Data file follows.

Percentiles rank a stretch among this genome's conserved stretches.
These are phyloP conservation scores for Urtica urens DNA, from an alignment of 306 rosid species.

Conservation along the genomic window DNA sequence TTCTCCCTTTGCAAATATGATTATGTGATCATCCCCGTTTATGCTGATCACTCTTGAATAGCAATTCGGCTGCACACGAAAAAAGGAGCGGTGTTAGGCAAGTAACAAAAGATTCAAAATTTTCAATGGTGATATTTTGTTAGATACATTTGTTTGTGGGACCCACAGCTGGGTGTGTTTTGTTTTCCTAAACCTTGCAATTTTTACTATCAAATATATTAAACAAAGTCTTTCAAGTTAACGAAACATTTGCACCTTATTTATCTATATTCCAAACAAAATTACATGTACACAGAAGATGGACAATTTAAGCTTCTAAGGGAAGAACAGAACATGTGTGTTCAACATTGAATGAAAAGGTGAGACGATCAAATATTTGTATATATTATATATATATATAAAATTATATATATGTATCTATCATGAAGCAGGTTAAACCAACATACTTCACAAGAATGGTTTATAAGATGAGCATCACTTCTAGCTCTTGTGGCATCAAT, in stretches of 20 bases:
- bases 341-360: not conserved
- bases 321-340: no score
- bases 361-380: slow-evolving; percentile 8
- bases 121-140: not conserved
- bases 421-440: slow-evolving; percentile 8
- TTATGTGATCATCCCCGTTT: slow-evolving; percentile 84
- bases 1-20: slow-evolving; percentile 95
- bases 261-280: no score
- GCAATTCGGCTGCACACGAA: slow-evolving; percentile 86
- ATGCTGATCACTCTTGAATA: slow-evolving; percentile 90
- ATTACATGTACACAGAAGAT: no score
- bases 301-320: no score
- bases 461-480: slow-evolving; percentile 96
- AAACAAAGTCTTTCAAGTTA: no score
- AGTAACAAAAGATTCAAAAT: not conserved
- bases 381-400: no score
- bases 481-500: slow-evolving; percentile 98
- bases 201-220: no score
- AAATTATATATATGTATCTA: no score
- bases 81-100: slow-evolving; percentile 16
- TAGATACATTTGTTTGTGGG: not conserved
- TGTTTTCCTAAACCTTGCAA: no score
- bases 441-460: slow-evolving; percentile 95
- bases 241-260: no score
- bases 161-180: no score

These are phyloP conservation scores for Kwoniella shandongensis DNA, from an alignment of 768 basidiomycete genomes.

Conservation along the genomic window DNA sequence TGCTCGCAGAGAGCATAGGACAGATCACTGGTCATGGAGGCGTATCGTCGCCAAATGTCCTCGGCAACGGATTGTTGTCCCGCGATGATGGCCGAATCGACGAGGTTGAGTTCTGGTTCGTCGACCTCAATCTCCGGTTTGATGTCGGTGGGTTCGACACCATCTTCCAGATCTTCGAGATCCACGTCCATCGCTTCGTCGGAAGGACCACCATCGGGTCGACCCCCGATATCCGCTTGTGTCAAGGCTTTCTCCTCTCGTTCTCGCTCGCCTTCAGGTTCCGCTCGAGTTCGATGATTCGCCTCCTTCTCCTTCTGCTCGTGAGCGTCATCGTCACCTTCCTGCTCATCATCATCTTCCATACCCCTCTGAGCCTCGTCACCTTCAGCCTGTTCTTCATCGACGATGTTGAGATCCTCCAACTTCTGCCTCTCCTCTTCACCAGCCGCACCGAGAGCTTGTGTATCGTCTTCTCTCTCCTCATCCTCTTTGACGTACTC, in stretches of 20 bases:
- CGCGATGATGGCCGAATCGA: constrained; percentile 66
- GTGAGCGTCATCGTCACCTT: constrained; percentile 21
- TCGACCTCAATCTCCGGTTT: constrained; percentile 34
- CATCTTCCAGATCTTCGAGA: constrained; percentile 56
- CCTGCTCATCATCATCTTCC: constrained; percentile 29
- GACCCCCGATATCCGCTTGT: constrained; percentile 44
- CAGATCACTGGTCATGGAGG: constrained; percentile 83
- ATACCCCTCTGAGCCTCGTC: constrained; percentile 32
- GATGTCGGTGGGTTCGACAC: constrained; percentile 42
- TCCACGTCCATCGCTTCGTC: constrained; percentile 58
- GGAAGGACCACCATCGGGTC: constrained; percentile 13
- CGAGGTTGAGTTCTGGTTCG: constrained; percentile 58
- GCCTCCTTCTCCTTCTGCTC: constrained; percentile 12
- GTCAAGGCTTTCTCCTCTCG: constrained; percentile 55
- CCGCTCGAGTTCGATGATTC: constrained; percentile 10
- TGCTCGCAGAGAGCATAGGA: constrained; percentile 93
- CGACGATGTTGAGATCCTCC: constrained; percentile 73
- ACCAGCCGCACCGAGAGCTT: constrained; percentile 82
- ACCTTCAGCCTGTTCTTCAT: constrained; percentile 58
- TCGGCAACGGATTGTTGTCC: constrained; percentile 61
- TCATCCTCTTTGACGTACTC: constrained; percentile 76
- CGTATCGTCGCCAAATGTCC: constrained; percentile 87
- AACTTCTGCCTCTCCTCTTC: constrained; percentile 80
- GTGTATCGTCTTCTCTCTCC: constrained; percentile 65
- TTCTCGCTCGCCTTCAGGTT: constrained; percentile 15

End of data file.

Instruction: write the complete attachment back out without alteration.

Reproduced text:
Percentiles rank a stretch among this genome's conserved stretches.
These are phyloP conservation scores for Urtica urens DNA, from an alignment of 306 rosid species.

Conservation along the genomic window DNA sequence TTCTCCCTTTGCAAATATGATTATGTGATCATCCCCGTTTATGCTGATCACTCTTGAATAGCAATTCGGCTGCACACGAAAAAAGGAGCGGTGTTAGGCAAGTAACAAAAGATTCAAAATTTTCAATGGTGATATTTTGTTAGATACATTTGTTTGTGGGACCCACAGCTGGGTGTGTTTTGTTTTCCTAAACCTTGCAATTTTTACTATCAAATATATTAAACAAAGTCTTTCAAGTTAACGAAACATTTGCACCTTATTTATCTATATTCCAAACAAAATTACATGTACACAGAAGATGGACAATTTAAGCTTCTAAGGGAAGAACAGAACATGTGTGTTCAACATTGAATGAAAAGGTGAGACGATCAAATATTTGTATATATTATATATATATATAAAATTATATATATGTATCTATCATGAAGCAGGTTAAACCAACATACTTCACAAGAATGGTTTATAAGATGAGCATCACTTCTAGCTCTTGTGGCATCAAT, in stretches of 20 bases:
- bases 341-360: not conserved
- bases 321-340: no score
- bases 361-380: slow-evolving; percentile 8
- bases 121-140: not conserved
- bases 421-440: slow-evolving; percentile 8
- TTATGTGATCATCCCCGTTT: slow-evolving; percentile 84
- bases 1-20: slow-evolving; percentile 95
- bases 261-280: no score
- GCAATTCGGCTGCACACGAA: slow-evolving; percentile 86
- ATGCTGATCACTCTTGAATA: slow-evolving; percentile 90
- ATTACATGTACACAGAAGAT: no score
- bases 301-320: no score
- bases 461-480: slow-evolving; percentile 96
- AAACAAAGTCTTTCAAGTTA: no score
- AGTAACAAAAGATTCAAAAT: not conserved
- bases 381-400: no score
- bases 481-500: slow-evolving; percentile 98
- bases 201-220: no score
- AAATTATATATATGTATCTA: no score
- bases 81-100: slow-evolving; percentile 16
- TAGATACATTTGTTTGTGGG: not conserved
- TGTTTTCCTAAACCTTGCAA: no score
- bases 441-460: slow-evolving; percentile 95
- bases 241-260: no score
- bases 161-180: no score

These are phyloP conservation scores for Kwoniella shandongensis DNA, from an alignment of 768 basidiomycete genomes.

Conservation along the genomic window DNA sequence TGCTCGCAGAGAGCATAGGACAGATCACTGGTCATGGAGGCGTATCGTCGCCAAATGTCCTCGGCAACGGATTGTTGTCCCGCGATGATGGCCGAATCGACGAGGTTGAGTTCTGGTTCGTCGACCTCAATCTCCGGTTTGATGTCGGTGGGTTCGACACCATCTTCCAGATCTTCGAGATCCACGTCCATCGCTTCGTCGGAAGGACCACCATCGGGTCGACCCCCGATATCCGCTTGTGTCAAGGCTTTCTCCTCTCGTTCTCGCTCGCCTTCAGGTTCCGCTCGAGTTCGATGATTCGCCTCCTTCTCCTTCTGCTCGTGAGCGTCATCGTCACCTTCCTGCTCATCATCATCTTCCATACCCCTCTGAGCCTCGTCACCTTCAGCCTGTTCTTCATCGACGATGTTGAGATCCTCCAACTTCTGCCTCTCCTCTTCACCAGCCGCACCGAGAGCTTGTGTATCGTCTTCTCTCTCCTCATCCTCTTTGACGTACTC, in stretches of 20 bases:
- CGCGATGATGGCCGAATCGA: constrained; percentile 66
- GTGAGCGTCATCGTCACCTT: constrained; percentile 21
- TCGACCTCAATCTCCGGTTT: constrained; percentile 34
- CATCTTCCAGATCTTCGAGA: constrained; percentile 56
- CCTGCTCATCATCATCTTCC: constrained; percentile 29
- GACCCCCGATATCCGCTTGT: constrained; percentile 44
- CAGATCACTGGTCATGGAGG: constrained; percentile 83
- ATACCCCTCTGAGCCTCGTC: constrained; percentile 32
- GATGTCGGTGGGTTCGACAC: constrained; percentile 42
- TCCACGTCCATCGCTTCGTC: constrained; percentile 58
- GGAAGGACCACCATCGGGTC: constrained; percentile 13
- CGAGGTTGAGTTCTGGTTCG: constrained; percentile 58
- GCCTCCTTCTCCTTCTGCTC: constrained; percentile 12
- GTCAAGGCTTTCTCCTCTCG: constrained; percentile 55
- CCGCTCGAGTTCGATGATTC: constrained; percentile 10
- TGCTCGCAGAGAGCATAGGA: constrained; percentile 93
- CGACGATGTTGAGATCCTCC: constrained; percentile 73
- ACCAGCCGCACCGAGAGCTT: constrained; percentile 82
- ACCTTCAGCCTGTTCTTCAT: constrained; percentile 58
- TCGGCAACGGATTGTTGTCC: constrained; percentile 61
- TCATCCTCTTTGACGTACTC: constrained; percentile 76
- CGTATCGTCGCCAAATGTCC: constrained; percentile 87
- AACTTCTGCCTCTCCTCTTC: constrained; percentile 80
- GTGTATCGTCTTCTCTCTCC: constrained; percentile 65
- TTCTCGCTCGCCTTCAGGTT: constrained; percentile 15